Will Egypt’s President Hosni Mubarak Let Freedom Ring Tonight?

February 10, 2011

(ChattahBox World News)—After days of peaceful protests demanding freedom from the yoke of Egyptian President Hosni Mubarak’s hard-fisted autocratic rule, marred by the brutal violence of government thugs, a defiant Mubarak may finally be forced to bow to the inevitable and the will of his people. Multiple, if conflicting reports, all point to Mubarak stepping down from power, as early as tonight after delivering a late night nationally televised message to the country. People from all walks of life, old, young, rich, poor, Christian and Muslim, have been streaming into Tahrir Square in Cairo throughout the day anticipating freedom at long last. If in fact Mubarak does step down tonight, what will happen next is still uncertain. He may turn over power to vice president, Omar Suleiman or prime minister, Ahmed Shafiq. And how strong a role the military will have in Egypt’s expected transition is also a big question mark. It this a military coup? But there is no doubt, no doubt at all, that a major political transformation is about to take place in Egypt, after 30-years of dictatorial rule. President Obama said today, “We are witnessing history unfold,” and that “America will do everything we can to support an orderly and genuine transition to democracy.”

Pressure from the military may have been applied to Mubarak to step down today, after he apparently announced plans to stage another violent crackdown on protesters.

The New York Times writes:

“State television said in a bulletin that Mr. Mubarak would make a statement tonight. The news anchor stumbled on her words as she said Mr. Mubarak would speak “live on air from the presidential palace.” Footage just before then had showed the president meeting with Mr. Suleiman and the country’s prime minister, Ahmed Shafiq, in an apparent effort to project an image of an orderly transition.”

“However, state TV said that the country’s information minister, Anas El Fekky, had denied that Mr. Mubarak would step down, raising the possibility that he could hand over power but stay on in a ceremonial role.”

“The character of the military’s intervention and the shape of a new Egyptian government remained uncertain. A flurry of reports on state media on Thursday indicated a degree of confusion — or competing claims — about what kind of shift was underway, raising the possibility that competing forces did not necessarily see the power transfer the same way.”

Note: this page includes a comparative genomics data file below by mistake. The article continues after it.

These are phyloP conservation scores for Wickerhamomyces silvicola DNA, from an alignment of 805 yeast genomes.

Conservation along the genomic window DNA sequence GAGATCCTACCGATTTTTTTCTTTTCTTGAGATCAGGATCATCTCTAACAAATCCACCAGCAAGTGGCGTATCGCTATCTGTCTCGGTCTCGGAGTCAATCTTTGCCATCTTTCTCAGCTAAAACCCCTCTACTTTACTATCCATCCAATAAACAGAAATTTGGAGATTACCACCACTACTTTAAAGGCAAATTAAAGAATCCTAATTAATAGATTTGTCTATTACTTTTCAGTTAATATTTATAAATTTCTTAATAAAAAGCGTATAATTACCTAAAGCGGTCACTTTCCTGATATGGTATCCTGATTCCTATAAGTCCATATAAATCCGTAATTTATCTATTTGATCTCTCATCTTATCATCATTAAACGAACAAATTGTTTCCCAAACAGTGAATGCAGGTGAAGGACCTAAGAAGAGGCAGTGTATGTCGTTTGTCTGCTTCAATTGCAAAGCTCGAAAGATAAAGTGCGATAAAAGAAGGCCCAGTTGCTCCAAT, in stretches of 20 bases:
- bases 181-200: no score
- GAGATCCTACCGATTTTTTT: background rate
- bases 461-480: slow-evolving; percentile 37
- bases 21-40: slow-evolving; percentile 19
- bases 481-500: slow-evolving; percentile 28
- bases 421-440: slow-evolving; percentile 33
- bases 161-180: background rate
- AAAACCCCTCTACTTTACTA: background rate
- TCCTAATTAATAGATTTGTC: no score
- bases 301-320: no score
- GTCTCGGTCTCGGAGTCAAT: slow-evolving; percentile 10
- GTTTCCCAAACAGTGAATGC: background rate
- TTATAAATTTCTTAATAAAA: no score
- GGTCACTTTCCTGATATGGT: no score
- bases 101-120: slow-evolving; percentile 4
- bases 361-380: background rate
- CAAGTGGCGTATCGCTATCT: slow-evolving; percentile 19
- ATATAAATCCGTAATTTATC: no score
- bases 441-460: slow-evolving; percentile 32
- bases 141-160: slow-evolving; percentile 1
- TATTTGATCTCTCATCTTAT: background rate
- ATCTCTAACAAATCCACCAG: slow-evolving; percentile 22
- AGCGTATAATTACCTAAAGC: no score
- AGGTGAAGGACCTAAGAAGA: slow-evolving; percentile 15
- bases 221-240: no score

Despite the uncertainty and conflicting reports, all signs point to Mubarak stepping down tonight.

A military official addressed the demonstrators in Cairo’s streets, saying “All your demands will be met today.”

Additionally, CIA Director Leon Panetta told a congressional Intelligence panel that there is “a strong likelihood that Mubarak may step down in Egypt tonight.”

It is now after 10 p.m. in Egypt and Mubarak has still not appeared for his scheduled national address. The Egyptian people on the street with freedom within their grasp, and the rest of the world, are watching and waiting.

If Mubarak does not give up power tonight, the people pouring into Liberation Square may erupt in a rage.

(Update: Hosni Mubarak just finished speaking to his nation. And long story short, the guy is not going anywhere. During a rambling speech, in which he promised to conduct investigations into the violence by government thugs that he himself ordered, Mubarak continued to remain defiant. He said he was transferring some powers to his hand-picked vice president, Omar Suleiman, but in the meantime, Mubarak intends to remain in power.

During his remarks, Mubarak spoke frequently of the “dignity” of Egypt and his rejection of foreign influence, saying he has not and will not be “dictated” to by foreign governments, presumably referring to the United States.

He also spoke of his personal lifelong “sacrifice” for the dignity of his homeland. And he said “It’s not about me…It’s about Egypt.” But it was clear throughout his remarks that it has always been, and continues to be about him; a dictator who has ruled Egypt with an iron fist for three decades who is not about to give up power without a bloody battle.

As expected, the crowd in Liberation Square responded to his speech with rage, shouting “leave, leave,” and “get out, get out.” It’s now after 11 p.m. in Egypt and the angry crowd is showing no signs of giving up.


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